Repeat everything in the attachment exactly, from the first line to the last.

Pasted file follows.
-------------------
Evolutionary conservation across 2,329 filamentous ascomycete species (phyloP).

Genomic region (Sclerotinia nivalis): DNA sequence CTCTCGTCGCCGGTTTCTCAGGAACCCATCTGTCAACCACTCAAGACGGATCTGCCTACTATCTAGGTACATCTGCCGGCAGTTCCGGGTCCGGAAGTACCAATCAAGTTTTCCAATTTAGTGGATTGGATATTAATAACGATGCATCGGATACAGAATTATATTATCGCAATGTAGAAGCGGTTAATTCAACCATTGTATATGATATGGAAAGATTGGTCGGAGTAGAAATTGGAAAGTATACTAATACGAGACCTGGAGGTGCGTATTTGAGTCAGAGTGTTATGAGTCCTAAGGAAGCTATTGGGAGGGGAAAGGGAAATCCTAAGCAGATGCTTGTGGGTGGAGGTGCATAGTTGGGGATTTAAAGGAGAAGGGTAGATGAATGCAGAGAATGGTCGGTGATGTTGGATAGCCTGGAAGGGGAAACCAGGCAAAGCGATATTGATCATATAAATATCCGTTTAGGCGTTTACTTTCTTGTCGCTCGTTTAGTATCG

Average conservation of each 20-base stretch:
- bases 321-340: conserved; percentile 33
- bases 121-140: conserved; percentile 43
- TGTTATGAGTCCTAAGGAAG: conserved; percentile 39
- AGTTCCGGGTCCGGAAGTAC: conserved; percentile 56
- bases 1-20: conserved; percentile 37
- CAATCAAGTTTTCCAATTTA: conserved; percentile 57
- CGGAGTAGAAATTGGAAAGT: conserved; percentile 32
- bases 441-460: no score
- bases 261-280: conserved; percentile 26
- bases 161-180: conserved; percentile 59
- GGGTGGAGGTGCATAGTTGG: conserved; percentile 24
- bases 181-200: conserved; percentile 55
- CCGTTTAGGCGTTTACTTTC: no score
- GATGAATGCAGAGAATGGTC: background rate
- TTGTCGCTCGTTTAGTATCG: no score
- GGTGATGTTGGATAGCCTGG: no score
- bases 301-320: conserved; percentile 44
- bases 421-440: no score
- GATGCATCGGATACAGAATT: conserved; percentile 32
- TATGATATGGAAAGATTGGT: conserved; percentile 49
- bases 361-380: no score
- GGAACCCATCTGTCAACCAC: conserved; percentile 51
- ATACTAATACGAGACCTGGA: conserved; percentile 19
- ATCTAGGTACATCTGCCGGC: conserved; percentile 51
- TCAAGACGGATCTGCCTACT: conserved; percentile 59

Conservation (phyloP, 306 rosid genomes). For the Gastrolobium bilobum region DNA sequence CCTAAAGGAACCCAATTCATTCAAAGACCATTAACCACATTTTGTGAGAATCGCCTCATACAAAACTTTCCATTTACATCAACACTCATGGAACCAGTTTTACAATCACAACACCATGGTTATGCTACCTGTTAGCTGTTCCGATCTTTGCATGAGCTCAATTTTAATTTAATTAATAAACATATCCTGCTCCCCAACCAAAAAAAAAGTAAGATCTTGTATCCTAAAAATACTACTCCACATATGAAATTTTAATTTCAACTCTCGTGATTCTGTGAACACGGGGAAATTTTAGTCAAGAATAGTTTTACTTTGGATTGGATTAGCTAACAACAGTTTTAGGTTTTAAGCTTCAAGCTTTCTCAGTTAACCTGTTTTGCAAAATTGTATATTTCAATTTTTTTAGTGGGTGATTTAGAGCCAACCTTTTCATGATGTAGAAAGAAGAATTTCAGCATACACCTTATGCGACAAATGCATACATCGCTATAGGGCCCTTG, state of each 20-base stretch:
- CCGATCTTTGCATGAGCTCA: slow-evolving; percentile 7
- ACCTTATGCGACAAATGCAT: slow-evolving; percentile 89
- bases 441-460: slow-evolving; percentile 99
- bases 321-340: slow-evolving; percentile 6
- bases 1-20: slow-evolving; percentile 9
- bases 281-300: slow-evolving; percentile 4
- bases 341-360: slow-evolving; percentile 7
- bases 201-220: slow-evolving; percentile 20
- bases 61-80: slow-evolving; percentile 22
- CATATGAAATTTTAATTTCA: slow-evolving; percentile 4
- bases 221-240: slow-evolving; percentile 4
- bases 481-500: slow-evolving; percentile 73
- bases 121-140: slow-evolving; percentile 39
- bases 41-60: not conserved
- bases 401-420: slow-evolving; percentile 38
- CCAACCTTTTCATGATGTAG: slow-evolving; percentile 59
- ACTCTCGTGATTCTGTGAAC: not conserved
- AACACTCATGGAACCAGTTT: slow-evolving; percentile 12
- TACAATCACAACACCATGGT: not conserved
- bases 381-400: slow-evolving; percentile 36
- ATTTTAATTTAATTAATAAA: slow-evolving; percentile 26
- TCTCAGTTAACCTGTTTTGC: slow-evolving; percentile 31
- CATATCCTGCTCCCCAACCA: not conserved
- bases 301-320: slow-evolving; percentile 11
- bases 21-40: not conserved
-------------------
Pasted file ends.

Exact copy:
Evolutionary conservation across 2,329 filamentous ascomycete species (phyloP).

Genomic region (Sclerotinia nivalis): DNA sequence CTCTCGTCGCCGGTTTCTCAGGAACCCATCTGTCAACCACTCAAGACGGATCTGCCTACTATCTAGGTACATCTGCCGGCAGTTCCGGGTCCGGAAGTACCAATCAAGTTTTCCAATTTAGTGGATTGGATATTAATAACGATGCATCGGATACAGAATTATATTATCGCAATGTAGAAGCGGTTAATTCAACCATTGTATATGATATGGAAAGATTGGTCGGAGTAGAAATTGGAAAGTATACTAATACGAGACCTGGAGGTGCGTATTTGAGTCAGAGTGTTATGAGTCCTAAGGAAGCTATTGGGAGGGGAAAGGGAAATCCTAAGCAGATGCTTGTGGGTGGAGGTGCATAGTTGGGGATTTAAAGGAGAAGGGTAGATGAATGCAGAGAATGGTCGGTGATGTTGGATAGCCTGGAAGGGGAAACCAGGCAAAGCGATATTGATCATATAAATATCCGTTTAGGCGTTTACTTTCTTGTCGCTCGTTTAGTATCG

Average conservation of each 20-base stretch:
- bases 321-340: conserved; percentile 33
- bases 121-140: conserved; percentile 43
- TGTTATGAGTCCTAAGGAAG: conserved; percentile 39
- AGTTCCGGGTCCGGAAGTAC: conserved; percentile 56
- bases 1-20: conserved; percentile 37
- CAATCAAGTTTTCCAATTTA: conserved; percentile 57
- CGGAGTAGAAATTGGAAAGT: conserved; percentile 32
- bases 441-460: no score
- bases 261-280: conserved; percentile 26
- bases 161-180: conserved; percentile 59
- GGGTGGAGGTGCATAGTTGG: conserved; percentile 24
- bases 181-200: conserved; percentile 55
- CCGTTTAGGCGTTTACTTTC: no score
- GATGAATGCAGAGAATGGTC: background rate
- TTGTCGCTCGTTTAGTATCG: no score
- GGTGATGTTGGATAGCCTGG: no score
- bases 301-320: conserved; percentile 44
- bases 421-440: no score
- GATGCATCGGATACAGAATT: conserved; percentile 32
- TATGATATGGAAAGATTGGT: conserved; percentile 49
- bases 361-380: no score
- GGAACCCATCTGTCAACCAC: conserved; percentile 51
- ATACTAATACGAGACCTGGA: conserved; percentile 19
- ATCTAGGTACATCTGCCGGC: conserved; percentile 51
- TCAAGACGGATCTGCCTACT: conserved; percentile 59

Conservation (phyloP, 306 rosid genomes). For the Gastrolobium bilobum region DNA sequence CCTAAAGGAACCCAATTCATTCAAAGACCATTAACCACATTTTGTGAGAATCGCCTCATACAAAACTTTCCATTTACATCAACACTCATGGAACCAGTTTTACAATCACAACACCATGGTTATGCTACCTGTTAGCTGTTCCGATCTTTGCATGAGCTCAATTTTAATTTAATTAATAAACATATCCTGCTCCCCAACCAAAAAAAAAGTAAGATCTTGTATCCTAAAAATACTACTCCACATATGAAATTTTAATTTCAACTCTCGTGATTCTGTGAACACGGGGAAATTTTAGTCAAGAATAGTTTTACTTTGGATTGGATTAGCTAACAACAGTTTTAGGTTTTAAGCTTCAAGCTTTCTCAGTTAACCTGTTTTGCAAAATTGTATATTTCAATTTTTTTAGTGGGTGATTTAGAGCCAACCTTTTCATGATGTAGAAAGAAGAATTTCAGCATACACCTTATGCGACAAATGCATACATCGCTATAGGGCCCTTG, state of each 20-base stretch:
- CCGATCTTTGCATGAGCTCA: slow-evolving; percentile 7
- ACCTTATGCGACAAATGCAT: slow-evolving; percentile 89
- bases 441-460: slow-evolving; percentile 99
- bases 321-340: slow-evolving; percentile 6
- bases 1-20: slow-evolving; percentile 9
- bases 281-300: slow-evolving; percentile 4
- bases 341-360: slow-evolving; percentile 7
- bases 201-220: slow-evolving; percentile 20
- bases 61-80: slow-evolving; percentile 22
- CATATGAAATTTTAATTTCA: slow-evolving; percentile 4
- bases 221-240: slow-evolving; percentile 4
- bases 481-500: slow-evolving; percentile 73
- bases 121-140: slow-evolving; percentile 39
- bases 41-60: not conserved
- bases 401-420: slow-evolving; percentile 38
- CCAACCTTTTCATGATGTAG: slow-evolving; percentile 59
- ACTCTCGTGATTCTGTGAAC: not conserved
- AACACTCATGGAACCAGTTT: slow-evolving; percentile 12
- TACAATCACAACACCATGGT: not conserved
- bases 381-400: slow-evolving; percentile 36
- ATTTTAATTTAATTAATAAA: slow-evolving; percentile 26
- TCTCAGTTAACCTGTTTTGC: slow-evolving; percentile 31
- CATATCCTGCTCCCCAACCA: not conserved
- bases 301-320: slow-evolving; percentile 11
- bases 21-40: not conserved